China Guangzhou Technology Expansion
Lam Tsan-yuk, an associate professor at the University of Hong Kong, is now able to investigate the origins, transmission, and evolution of crucial pathogens using China’s powerful Tianhe-2 supercomputer and advanced computational algorithms. This scientific breakthrough has been made possible by a dedicated high-speed network line connecting Guangzhou, the capital of Guangdong Province in southern China, to Hong Kong’s scientific innovation hub.
Gao Min, the dean of the HKUST Fok Ying Tung Research Institute, mentioned that over the past five years, more than 200 professors from the Hong Kong University of Science and Technology (HKUST) have utilized the Guangzhou supercomputer effortlessly, as if it were part of their local network. This seamless collaboration has been instrumental in advancing scientific research and innovation.
As a result, the flow of data, funds, talents, and other resources has become more fluid, driving the acceleration of scientific advancements.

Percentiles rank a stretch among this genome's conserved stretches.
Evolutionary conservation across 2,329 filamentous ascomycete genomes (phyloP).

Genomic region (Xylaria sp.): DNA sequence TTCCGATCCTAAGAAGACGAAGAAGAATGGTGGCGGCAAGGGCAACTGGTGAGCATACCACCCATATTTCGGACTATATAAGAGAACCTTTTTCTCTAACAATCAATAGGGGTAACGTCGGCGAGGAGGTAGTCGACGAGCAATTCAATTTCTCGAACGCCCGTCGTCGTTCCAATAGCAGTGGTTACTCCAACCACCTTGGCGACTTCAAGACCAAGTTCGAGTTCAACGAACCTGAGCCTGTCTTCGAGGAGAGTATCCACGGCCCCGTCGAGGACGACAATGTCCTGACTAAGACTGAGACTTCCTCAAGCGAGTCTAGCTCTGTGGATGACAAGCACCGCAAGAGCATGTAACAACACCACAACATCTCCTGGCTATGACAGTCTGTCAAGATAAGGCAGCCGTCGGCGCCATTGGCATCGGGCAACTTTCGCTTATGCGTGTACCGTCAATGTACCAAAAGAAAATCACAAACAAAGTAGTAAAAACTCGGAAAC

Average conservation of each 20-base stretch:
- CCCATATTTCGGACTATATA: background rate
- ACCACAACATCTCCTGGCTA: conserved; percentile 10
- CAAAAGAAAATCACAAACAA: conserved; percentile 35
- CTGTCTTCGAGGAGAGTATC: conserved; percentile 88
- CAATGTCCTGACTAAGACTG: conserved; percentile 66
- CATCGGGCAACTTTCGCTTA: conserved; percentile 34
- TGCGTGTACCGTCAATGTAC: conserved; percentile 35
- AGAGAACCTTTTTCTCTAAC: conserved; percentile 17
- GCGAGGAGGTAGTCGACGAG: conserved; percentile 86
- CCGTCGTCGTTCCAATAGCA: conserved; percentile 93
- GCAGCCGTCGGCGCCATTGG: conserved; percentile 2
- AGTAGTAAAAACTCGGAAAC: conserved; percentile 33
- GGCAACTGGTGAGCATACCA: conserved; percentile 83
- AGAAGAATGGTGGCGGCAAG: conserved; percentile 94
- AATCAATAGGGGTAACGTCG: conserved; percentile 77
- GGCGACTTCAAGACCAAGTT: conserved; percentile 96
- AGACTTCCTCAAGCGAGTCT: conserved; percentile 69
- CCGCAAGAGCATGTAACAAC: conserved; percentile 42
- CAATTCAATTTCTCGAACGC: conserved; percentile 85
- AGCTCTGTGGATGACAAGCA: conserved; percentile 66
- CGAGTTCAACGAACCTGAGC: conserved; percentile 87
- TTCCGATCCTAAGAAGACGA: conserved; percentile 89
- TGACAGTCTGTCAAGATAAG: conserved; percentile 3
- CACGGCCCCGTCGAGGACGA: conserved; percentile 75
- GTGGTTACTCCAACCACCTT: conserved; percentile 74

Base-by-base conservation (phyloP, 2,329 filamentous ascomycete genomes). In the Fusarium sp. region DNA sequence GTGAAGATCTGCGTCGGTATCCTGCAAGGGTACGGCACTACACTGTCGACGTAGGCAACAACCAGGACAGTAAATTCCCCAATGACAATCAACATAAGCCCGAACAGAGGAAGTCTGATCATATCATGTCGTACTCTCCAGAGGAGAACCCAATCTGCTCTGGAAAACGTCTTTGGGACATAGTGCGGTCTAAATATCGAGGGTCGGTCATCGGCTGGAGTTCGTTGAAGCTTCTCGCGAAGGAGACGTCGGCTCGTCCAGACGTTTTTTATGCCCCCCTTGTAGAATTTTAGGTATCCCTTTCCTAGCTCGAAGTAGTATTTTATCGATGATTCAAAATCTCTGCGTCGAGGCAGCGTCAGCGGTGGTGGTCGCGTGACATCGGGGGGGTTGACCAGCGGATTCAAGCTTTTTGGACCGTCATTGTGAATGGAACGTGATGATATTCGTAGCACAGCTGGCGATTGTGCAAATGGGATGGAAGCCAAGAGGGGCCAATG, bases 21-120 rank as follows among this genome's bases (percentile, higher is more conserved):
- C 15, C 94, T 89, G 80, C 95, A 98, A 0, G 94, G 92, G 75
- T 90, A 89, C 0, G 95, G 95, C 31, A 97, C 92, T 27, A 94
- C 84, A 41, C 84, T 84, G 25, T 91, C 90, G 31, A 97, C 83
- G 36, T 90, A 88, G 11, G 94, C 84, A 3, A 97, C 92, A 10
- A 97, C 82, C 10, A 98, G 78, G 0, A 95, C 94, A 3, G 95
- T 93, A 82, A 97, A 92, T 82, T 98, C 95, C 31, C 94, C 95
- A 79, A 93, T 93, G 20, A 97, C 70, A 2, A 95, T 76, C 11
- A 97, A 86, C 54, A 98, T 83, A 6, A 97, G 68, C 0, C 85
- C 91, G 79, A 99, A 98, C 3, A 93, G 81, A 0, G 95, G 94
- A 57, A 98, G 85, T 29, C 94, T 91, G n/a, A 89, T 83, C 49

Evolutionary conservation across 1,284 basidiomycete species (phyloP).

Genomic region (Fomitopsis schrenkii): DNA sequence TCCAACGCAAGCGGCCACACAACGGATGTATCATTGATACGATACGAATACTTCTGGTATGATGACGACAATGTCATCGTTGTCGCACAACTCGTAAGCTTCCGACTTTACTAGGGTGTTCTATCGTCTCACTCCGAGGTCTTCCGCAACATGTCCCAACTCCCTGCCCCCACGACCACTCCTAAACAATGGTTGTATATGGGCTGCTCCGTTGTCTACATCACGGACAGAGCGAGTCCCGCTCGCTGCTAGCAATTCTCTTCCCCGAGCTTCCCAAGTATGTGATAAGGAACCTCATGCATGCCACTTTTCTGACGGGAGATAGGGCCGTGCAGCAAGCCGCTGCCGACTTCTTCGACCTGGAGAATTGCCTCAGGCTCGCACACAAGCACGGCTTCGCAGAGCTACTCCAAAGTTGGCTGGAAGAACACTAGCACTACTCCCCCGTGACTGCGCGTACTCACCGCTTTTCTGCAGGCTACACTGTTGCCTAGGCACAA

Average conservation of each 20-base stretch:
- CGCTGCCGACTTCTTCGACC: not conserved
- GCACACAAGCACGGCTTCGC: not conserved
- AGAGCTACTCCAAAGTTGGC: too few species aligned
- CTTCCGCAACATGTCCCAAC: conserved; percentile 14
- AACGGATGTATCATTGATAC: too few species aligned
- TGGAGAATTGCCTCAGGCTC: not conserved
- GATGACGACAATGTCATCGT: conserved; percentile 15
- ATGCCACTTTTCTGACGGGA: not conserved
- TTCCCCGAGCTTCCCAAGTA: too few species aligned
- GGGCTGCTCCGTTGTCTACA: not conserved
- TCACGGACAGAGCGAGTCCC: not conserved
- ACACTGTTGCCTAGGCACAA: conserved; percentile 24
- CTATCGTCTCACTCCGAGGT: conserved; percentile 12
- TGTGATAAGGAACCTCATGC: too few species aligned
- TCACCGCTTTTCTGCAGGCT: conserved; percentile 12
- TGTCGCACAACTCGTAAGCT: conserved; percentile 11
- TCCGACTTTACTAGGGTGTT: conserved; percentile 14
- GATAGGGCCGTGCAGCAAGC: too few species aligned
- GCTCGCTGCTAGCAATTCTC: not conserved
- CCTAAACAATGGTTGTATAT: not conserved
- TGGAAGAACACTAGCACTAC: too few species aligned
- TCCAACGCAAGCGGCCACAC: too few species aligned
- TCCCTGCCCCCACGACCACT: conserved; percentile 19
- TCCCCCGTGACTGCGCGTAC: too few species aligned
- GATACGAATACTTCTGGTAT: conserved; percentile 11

A notable example of recent scientific collaboration within the GBA is the establishment of the Southern Marine Science and Engineering Guangdong Laboratory. This laboratory has its headquarters in Guangzhou’s Nansha District, with branches in Hong Kong and Shenzhen.
The Greater Bay Area Science Forum, which recently concluded, highlighted the consensus among top experts regarding the GBA’s potential as a scientific collaboration hub encompassing Guangdong, Hong Kong, and Macao. Nancy Yuk-Yu Ip, the president of HKUST, emphasized the need to leverage the GBA’s strength as an innovation and economic powerhouse to prepare for the challenges posed by an aging population.
Vivian Wing-Wah Yam, a professor at the University of Hong Kong, stressed the significance of continuous basic research. She expressed her hope that Hong Kong and Macao could swiftly integrate into national basic science research programs and facilitate technology transfer across multiple cities within the GBA.